I’m back in Philadelphia now and it’s been quite an adjustment. I like it, don’t take me wrong, but the urban experience is not what it used to be. Compared to the freedom of the outdoor life of the Jersey Shore, masks are de rigueur. I notice that due to the extreme heat, still prevalent, people hang the masks to their wrists and put them on as needed when entering stores and buildings. The elevator in my high rise is back to one or two people maximum.
Although I’m on the sixth floor, I can hear the city noises more than before. Gone are the chirping of the birds, the gentle rustling of the sea grasses and the soothing ocean waves. The motorcycles and the ATVs roar in the evenings, stopping at the corner of Spruce and Seventh Streets, speeding up when the light turns green. When the #47 SEPTA bus arrives at the corner of Washington Square, I can hear as clearly as if it were the smoke alarm in my bedroom: “Caution, the bus is turning” .
Last year when I came back to the city after the murder of George Floyd, the destruction was even more evident. Hopefully we have learned something worthwhile this time, that all lives matter equally. Although, as far as I’m concerned, we won’t have a clean slate until some reparations are made. I remember that when Desmond Tutu spoke at Saint Joseph’s University, he told us that it was never too late or, as my father would say: “Nunca es tarde si la dicha es buena” (it’s never too late if it’s good news).
This year Philadelphia was impacted with some very serious floods due to the remnants of hurricane Ida. Main roadways were closed, puddles had turned into rivers in the midst of the city and the infamous Philly potholes are even worse than usual. I can only imagine what the damage must be in places that were hit with the full brunt of the storm.
Thanks to the COVID “light” restrictions we are experiencing, the outside eateries are still in vogue, making traffic more congested than usual in our historic streets and parking impossible. What do they think, that we are in Madrid? I remember that in my visits back home, my brother used to invite me to go into the city with him. Only to find out that my role was to sit in the car, while he would double park, as he did his errands. What else are little sisters good for?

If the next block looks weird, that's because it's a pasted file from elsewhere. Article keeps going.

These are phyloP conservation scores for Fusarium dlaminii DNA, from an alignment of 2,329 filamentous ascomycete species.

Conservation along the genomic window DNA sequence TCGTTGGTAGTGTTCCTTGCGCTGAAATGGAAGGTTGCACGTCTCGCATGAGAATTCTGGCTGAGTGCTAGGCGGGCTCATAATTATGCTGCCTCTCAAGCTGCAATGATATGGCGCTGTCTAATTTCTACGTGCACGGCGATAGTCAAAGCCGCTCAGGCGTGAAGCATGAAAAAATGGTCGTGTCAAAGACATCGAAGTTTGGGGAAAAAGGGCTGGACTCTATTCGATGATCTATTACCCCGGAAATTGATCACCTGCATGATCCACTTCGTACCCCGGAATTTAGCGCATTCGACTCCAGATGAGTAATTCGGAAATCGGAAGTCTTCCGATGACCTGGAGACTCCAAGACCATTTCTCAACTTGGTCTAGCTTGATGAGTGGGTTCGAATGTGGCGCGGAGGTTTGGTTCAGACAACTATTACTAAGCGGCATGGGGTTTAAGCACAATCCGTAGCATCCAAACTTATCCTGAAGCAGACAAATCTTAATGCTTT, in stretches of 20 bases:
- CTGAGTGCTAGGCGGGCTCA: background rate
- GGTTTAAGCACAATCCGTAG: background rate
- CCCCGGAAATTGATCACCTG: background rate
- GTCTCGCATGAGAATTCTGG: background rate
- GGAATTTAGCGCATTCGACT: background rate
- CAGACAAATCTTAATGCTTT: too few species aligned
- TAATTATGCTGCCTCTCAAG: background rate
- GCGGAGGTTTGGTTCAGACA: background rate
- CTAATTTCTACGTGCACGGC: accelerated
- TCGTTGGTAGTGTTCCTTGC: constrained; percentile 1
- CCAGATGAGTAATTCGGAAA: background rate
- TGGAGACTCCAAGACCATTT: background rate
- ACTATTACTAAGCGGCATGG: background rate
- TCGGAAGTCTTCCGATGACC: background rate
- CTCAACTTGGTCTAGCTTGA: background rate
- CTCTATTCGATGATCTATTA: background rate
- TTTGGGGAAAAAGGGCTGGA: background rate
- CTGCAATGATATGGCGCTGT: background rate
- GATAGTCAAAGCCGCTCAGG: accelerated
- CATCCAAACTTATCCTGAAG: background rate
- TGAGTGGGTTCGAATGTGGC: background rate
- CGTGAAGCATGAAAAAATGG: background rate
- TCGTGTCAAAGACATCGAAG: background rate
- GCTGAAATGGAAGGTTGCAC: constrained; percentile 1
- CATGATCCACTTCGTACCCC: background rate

Back in Philly, familiar stores and restaurants have closed, others have opened. My favorite Century XXI, with its collection of Desigual designs, has disappeared and Primark, the new Japanese chain, is taking its place. Whenever I enter a store now, the sales people run to help happy to have customers. Entire blocks on Chestnut Street seem abandoned. In the evening the streets are more deserted than usual —definitely not Madrid.
Just when I think that I’m no longer a happy urban pioneer, I stop at the Philadelphia Museum of Art and I marvel at the Frank Gehry renovation and addition. It is so gorgeous! It reminds me of what I. M. Pei did at The Louvre. The light pours into the basement floor, among the tall columns previously hidden from sight. The spacious new entrance rivals the doors by Cristina Iglesias at the Prado Museum. Philadelphia is still the international place I call home and love.
I can walk everywhere, ride public transportation for free (some advantages of being a senior citizen), buy just about any food item from Spain at the local Di Bruno’s gourmet shop. I step out of my building into Washington Square where families are picnicking, people read on benches and locals practice Tai Chi. I sit in my balcony and I see the Walt Whitman Bridge in the distance, the Moshulu ship anchored on the Delaware River, the airplanes making their final descent to the Airport and I hear the children at McCall School during recess; they actually sound like birds chattering.